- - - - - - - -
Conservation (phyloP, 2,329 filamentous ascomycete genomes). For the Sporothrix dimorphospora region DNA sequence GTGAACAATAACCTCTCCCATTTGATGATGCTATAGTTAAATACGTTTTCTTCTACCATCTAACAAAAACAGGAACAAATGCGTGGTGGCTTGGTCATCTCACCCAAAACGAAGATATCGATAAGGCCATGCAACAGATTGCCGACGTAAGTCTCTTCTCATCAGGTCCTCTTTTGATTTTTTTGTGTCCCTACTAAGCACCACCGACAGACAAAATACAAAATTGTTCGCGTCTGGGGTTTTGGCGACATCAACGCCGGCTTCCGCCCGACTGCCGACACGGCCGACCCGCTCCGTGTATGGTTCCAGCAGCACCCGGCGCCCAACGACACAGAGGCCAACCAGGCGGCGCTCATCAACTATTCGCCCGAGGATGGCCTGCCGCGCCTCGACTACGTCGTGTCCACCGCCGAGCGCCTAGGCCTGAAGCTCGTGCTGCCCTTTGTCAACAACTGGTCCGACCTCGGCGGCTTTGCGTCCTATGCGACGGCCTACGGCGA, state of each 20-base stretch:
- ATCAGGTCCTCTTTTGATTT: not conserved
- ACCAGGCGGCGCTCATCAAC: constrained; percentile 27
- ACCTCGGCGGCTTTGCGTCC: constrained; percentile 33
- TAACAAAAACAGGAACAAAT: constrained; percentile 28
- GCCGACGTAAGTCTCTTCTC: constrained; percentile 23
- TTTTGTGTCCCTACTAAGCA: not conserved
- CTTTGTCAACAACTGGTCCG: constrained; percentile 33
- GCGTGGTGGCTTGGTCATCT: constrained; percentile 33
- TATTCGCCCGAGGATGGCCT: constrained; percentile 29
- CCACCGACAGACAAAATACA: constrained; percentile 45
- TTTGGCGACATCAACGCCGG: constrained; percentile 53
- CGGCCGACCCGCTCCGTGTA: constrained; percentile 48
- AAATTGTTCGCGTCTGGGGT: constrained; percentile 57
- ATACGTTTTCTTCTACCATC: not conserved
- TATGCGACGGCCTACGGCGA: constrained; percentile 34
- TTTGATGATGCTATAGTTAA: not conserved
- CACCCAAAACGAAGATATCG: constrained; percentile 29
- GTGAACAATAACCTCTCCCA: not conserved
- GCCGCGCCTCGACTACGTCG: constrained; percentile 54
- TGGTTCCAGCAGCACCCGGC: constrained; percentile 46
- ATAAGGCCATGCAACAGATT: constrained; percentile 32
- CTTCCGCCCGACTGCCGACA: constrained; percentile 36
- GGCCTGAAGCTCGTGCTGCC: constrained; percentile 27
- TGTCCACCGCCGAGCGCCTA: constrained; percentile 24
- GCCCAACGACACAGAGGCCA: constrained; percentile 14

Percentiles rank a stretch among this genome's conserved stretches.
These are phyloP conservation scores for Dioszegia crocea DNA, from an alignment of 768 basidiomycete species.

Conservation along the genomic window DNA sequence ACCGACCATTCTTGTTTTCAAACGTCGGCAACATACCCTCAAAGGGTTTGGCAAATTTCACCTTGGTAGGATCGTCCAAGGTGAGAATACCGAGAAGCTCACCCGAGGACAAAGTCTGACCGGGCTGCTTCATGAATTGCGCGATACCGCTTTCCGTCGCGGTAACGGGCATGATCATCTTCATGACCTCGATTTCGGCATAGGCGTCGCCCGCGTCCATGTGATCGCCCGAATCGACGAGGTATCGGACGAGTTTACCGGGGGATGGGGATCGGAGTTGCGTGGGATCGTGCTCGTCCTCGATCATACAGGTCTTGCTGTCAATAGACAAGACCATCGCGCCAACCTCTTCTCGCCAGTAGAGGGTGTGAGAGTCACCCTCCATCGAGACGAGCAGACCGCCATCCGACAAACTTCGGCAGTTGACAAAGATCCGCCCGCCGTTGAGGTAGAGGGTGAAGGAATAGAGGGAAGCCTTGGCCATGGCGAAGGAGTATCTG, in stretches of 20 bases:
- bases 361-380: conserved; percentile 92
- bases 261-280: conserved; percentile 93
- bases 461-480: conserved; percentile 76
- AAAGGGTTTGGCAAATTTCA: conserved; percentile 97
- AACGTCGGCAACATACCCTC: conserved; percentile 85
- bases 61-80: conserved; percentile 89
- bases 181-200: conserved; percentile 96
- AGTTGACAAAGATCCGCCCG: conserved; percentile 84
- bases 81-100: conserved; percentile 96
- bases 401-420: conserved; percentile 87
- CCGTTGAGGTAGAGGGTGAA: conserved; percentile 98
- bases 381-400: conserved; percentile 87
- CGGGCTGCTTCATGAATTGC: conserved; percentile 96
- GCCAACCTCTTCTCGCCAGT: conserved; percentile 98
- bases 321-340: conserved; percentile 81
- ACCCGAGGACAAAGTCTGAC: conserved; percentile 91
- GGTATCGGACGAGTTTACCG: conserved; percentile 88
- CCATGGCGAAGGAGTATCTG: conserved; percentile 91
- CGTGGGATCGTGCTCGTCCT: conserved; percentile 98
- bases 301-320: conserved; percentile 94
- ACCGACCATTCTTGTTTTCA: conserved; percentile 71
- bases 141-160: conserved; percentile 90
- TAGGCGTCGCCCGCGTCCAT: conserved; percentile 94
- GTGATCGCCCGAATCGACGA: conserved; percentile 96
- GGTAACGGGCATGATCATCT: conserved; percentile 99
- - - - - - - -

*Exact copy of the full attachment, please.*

Conservation (phyloP, 2,329 filamentous ascomycete genomes). For the Sporothrix dimorphospora region DNA sequence GTGAACAATAACCTCTCCCATTTGATGATGCTATAGTTAAATACGTTTTCTTCTACCATCTAACAAAAACAGGAACAAATGCGTGGTGGCTTGGTCATCTCACCCAAAACGAAGATATCGATAAGGCCATGCAACAGATTGCCGACGTAAGTCTCTTCTCATCAGGTCCTCTTTTGATTTTTTTGTGTCCCTACTAAGCACCACCGACAGACAAAATACAAAATTGTTCGCGTCTGGGGTTTTGGCGACATCAACGCCGGCTTCCGCCCGACTGCCGACACGGCCGACCCGCTCCGTGTATGGTTCCAGCAGCACCCGGCGCCCAACGACACAGAGGCCAACCAGGCGGCGCTCATCAACTATTCGCCCGAGGATGGCCTGCCGCGCCTCGACTACGTCGTGTCCACCGCCGAGCGCCTAGGCCTGAAGCTCGTGCTGCCCTTTGTCAACAACTGGTCCGACCTCGGCGGCTTTGCGTCCTATGCGACGGCCTACGGCGA, state of each 20-base stretch:
- ATCAGGTCCTCTTTTGATTT: not conserved
- ACCAGGCGGCGCTCATCAAC: constrained; percentile 27
- ACCTCGGCGGCTTTGCGTCC: constrained; percentile 33
- TAACAAAAACAGGAACAAAT: constrained; percentile 28
- GCCGACGTAAGTCTCTTCTC: constrained; percentile 23
- TTTTGTGTCCCTACTAAGCA: not conserved
- CTTTGTCAACAACTGGTCCG: constrained; percentile 33
- GCGTGGTGGCTTGGTCATCT: constrained; percentile 33
- TATTCGCCCGAGGATGGCCT: constrained; percentile 29
- CCACCGACAGACAAAATACA: constrained; percentile 45
- TTTGGCGACATCAACGCCGG: constrained; percentile 53
- CGGCCGACCCGCTCCGTGTA: constrained; percentile 48
- AAATTGTTCGCGTCTGGGGT: constrained; percentile 57
- ATACGTTTTCTTCTACCATC: not conserved
- TATGCGACGGCCTACGGCGA: constrained; percentile 34
- TTTGATGATGCTATAGTTAA: not conserved
- CACCCAAAACGAAGATATCG: constrained; percentile 29
- GTGAACAATAACCTCTCCCA: not conserved
- GCCGCGCCTCGACTACGTCG: constrained; percentile 54
- TGGTTCCAGCAGCACCCGGC: constrained; percentile 46
- ATAAGGCCATGCAACAGATT: constrained; percentile 32
- CTTCCGCCCGACTGCCGACA: constrained; percentile 36
- GGCCTGAAGCTCGTGCTGCC: constrained; percentile 27
- TGTCCACCGCCGAGCGCCTA: constrained; percentile 24
- GCCCAACGACACAGAGGCCA: constrained; percentile 14

Percentiles rank a stretch among this genome's conserved stretches.
These are phyloP conservation scores for Dioszegia crocea DNA, from an alignment of 768 basidiomycete species.

Conservation along the genomic window DNA sequence ACCGACCATTCTTGTTTTCAAACGTCGGCAACATACCCTCAAAGGGTTTGGCAAATTTCACCTTGGTAGGATCGTCCAAGGTGAGAATACCGAGAAGCTCACCCGAGGACAAAGTCTGACCGGGCTGCTTCATGAATTGCGCGATACCGCTTTCCGTCGCGGTAACGGGCATGATCATCTTCATGACCTCGATTTCGGCATAGGCGTCGCCCGCGTCCATGTGATCGCCCGAATCGACGAGGTATCGGACGAGTTTACCGGGGGATGGGGATCGGAGTTGCGTGGGATCGTGCTCGTCCTCGATCATACAGGTCTTGCTGTCAATAGACAAGACCATCGCGCCAACCTCTTCTCGCCAGTAGAGGGTGTGAGAGTCACCCTCCATCGAGACGAGCAGACCGCCATCCGACAAACTTCGGCAGTTGACAAAGATCCGCCCGCCGTTGAGGTAGAGGGTGAAGGAATAGAGGGAAGCCTTGGCCATGGCGAAGGAGTATCTG, in stretches of 20 bases:
- bases 361-380: conserved; percentile 92
- bases 261-280: conserved; percentile 93
- bases 461-480: conserved; percentile 76
- AAAGGGTTTGGCAAATTTCA: conserved; percentile 97
- AACGTCGGCAACATACCCTC: conserved; percentile 85
- bases 61-80: conserved; percentile 89
- bases 181-200: conserved; percentile 96
- AGTTGACAAAGATCCGCCCG: conserved; percentile 84
- bases 81-100: conserved; percentile 96
- bases 401-420: conserved; percentile 87
- CCGTTGAGGTAGAGGGTGAA: conserved; percentile 98
- bases 381-400: conserved; percentile 87
- CGGGCTGCTTCATGAATTGC: conserved; percentile 96
- GCCAACCTCTTCTCGCCAGT: conserved; percentile 98
- bases 321-340: conserved; percentile 81
- ACCCGAGGACAAAGTCTGAC: conserved; percentile 91
- GGTATCGGACGAGTTTACCG: conserved; percentile 88
- CCATGGCGAAGGAGTATCTG: conserved; percentile 91
- CGTGGGATCGTGCTCGTCCT: conserved; percentile 98
- bases 301-320: conserved; percentile 94
- ACCGACCATTCTTGTTTTCA: conserved; percentile 71
- bases 141-160: conserved; percentile 90
- TAGGCGTCGCCCGCGTCCAT: conserved; percentile 94
- GTGATCGCCCGAATCGACGA: conserved; percentile 96
- GGTAACGGGCATGATCATCT: conserved; percentile 99